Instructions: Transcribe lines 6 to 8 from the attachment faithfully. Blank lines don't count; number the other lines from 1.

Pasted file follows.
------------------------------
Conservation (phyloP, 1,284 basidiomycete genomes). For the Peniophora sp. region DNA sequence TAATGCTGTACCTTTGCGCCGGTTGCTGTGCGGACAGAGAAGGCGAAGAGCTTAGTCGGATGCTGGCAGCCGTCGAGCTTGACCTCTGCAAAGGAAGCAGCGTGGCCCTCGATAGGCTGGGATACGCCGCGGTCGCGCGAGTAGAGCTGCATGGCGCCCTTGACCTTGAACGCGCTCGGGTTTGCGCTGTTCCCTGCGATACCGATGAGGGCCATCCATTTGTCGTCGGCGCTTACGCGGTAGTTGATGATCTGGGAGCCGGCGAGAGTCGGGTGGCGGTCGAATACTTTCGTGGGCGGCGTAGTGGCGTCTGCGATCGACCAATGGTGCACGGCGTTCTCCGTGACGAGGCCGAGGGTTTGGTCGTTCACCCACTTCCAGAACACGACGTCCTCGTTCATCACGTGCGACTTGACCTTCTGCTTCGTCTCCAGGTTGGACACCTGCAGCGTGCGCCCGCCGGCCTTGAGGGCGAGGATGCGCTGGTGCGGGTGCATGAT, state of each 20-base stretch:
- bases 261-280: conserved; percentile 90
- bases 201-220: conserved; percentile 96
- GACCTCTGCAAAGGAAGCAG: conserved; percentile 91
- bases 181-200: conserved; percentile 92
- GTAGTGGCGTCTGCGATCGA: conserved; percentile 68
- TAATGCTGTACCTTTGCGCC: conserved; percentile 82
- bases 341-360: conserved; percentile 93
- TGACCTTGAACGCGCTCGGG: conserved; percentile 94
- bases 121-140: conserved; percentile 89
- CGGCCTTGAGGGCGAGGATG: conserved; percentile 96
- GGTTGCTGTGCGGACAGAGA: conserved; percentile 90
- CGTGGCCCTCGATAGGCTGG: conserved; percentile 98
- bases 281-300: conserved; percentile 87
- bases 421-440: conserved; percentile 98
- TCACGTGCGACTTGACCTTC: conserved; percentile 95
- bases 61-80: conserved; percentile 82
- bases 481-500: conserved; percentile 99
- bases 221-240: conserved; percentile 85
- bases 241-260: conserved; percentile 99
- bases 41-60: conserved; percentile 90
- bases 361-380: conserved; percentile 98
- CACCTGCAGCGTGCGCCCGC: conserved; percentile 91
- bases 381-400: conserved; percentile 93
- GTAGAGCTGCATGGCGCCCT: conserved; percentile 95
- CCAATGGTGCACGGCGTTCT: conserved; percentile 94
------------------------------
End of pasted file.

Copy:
- GTAGTGGCGTCTGCGATCGA: conserved; percentile 68
- TAATGCTGTACCTTTGCGCC: conserved; percentile 82
- bases 341-360: conserved; percentile 93